Without question, studies and reports from within the microfinance industry, like the MFI-sponsored NCAER study, have hardly brought out the real issues and problems, especially concerning the aspect of agents and their ground level operations/ impact. And I hope that people like Mr Jairam Ramesh—the Honb’le Minister for Rural Development, who released the MFIN sponsored NCAER small borrowing study and very correctly argued that the NCAER study does not provide a robust defense of the MFIs—continue to take note of actual happenings in Indian microfinance and ensure that the Government of India responds quickly and appropriately! Otherwise, much of the inclusive growth agenda would be lost in the resulting chaos created by the grass-roots micro-finance agents, who seem to growing by the day… as the increasing fraudsii in many MFIs clearly suggest!
One final word appears to be necessary. The idea in providing tangible evidence about use of agents is not to blame any of the MFIs but rather help them by highlighting their helplessness as far as these (Frankenstein) monsters are concerned. And let us be absolutely clear—until and unless the problem of agents is acknowledged, it cannot be tackled fair and square. And without question, unless the agent menace is solved completely and shared JLGs/clients are apportioned properly to MFIs, Indian microfinance cannot get back on the rails. There are no two ways about it and I hope that the RBI, which is to become the sole regulator of Indian microfinance sits up and takes notice of the real ground level issues concerning agents and their burgeoning influence in Indian microfinance!
iThe aspect of whether the clients actually received the entire loan money is another issue that is worthy of detailed investigation
ii Increasing frauds, internal lapses at MFIs: Need to strengthen supervisory arrangements to protect the poor, (http://www.moneylife.in/article/increasing-frauds-internal-lapses-at-mfis-need-to-strengthen-supervisory-arrangements-to-protect-the-poor/18309.html)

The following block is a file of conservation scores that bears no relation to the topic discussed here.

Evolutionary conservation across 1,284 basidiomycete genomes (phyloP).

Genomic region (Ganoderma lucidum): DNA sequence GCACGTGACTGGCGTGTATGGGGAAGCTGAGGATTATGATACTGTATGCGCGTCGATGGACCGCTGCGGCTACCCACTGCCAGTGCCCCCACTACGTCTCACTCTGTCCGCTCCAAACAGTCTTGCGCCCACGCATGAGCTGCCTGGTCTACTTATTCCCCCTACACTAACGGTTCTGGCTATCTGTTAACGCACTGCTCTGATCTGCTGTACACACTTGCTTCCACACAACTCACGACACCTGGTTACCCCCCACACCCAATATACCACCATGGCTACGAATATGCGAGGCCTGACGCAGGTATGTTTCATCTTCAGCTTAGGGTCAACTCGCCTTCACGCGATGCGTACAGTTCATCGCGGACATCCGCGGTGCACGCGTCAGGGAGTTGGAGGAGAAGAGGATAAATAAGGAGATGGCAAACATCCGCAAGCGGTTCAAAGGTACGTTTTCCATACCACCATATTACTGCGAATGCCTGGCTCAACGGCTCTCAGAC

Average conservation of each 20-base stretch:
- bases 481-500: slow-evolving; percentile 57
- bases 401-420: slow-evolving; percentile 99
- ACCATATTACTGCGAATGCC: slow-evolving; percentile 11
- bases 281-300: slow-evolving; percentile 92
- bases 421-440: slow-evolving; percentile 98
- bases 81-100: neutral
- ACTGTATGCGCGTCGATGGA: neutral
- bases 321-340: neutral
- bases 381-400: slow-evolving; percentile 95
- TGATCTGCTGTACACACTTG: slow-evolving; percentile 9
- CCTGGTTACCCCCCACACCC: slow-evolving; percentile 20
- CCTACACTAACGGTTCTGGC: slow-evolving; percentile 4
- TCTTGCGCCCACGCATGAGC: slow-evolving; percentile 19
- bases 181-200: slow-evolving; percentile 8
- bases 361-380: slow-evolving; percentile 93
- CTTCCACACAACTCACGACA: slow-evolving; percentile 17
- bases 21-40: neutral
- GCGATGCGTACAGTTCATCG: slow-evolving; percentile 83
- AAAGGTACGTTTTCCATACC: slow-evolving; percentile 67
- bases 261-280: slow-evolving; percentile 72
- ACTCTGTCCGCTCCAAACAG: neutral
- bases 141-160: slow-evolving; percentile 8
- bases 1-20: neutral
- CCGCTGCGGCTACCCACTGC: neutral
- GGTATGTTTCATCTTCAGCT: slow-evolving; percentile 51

(The writer has over two decades of grassroots and institutional experience in rural finance, MSME development, agriculture and rural livelihood systems, rural/urban development and urban poverty alleviation/governance. He has worked extensively in Asia, Africa, North America and Europe with a wide range of stakeholders, from the private sector and academia to governments).
Birla Sun Life Mutual Fund new issue closes 19th October
Birla Sun Life Mutual Fund has launched Birla Sun Life Short Term FMP- Series 21, a close-ended income scheme.
The investment objective of the scheme is to generate income by investing in a portfolio of fixed income securities maturing on or before the duration of the scheme. The tenure of the scheme is 153 days.
The new issue closes on 19 October 2011. The minimum investment amount is Rs5,000.
CRISIL Short Term Bond Fund Index is the benchmark index. Kaustubh Gupta is the fund manager.
SBI MF new fund offer closes 20th October
SBI Mutual Fund has launched SBI Debt Fund Series-18 Months–8 scheme, a close-ended income scheme.
The investment objective of the scheme is to provide regular income, liquidity and returns to the investors through investments in a portfolio comprising of debt instruments such as government securities, AAA/AA+ bonds and money market instruments maturing on or before the maturity of the scheme. The tenure of the scheme is 18 months.
The new issue closes on 20 October 2011. The minimum investment amount is Rs5,000.
CRISIL Short Term Bond Fund Index is the benchmark index. Rajeev Radhakrishnan is the fund manager.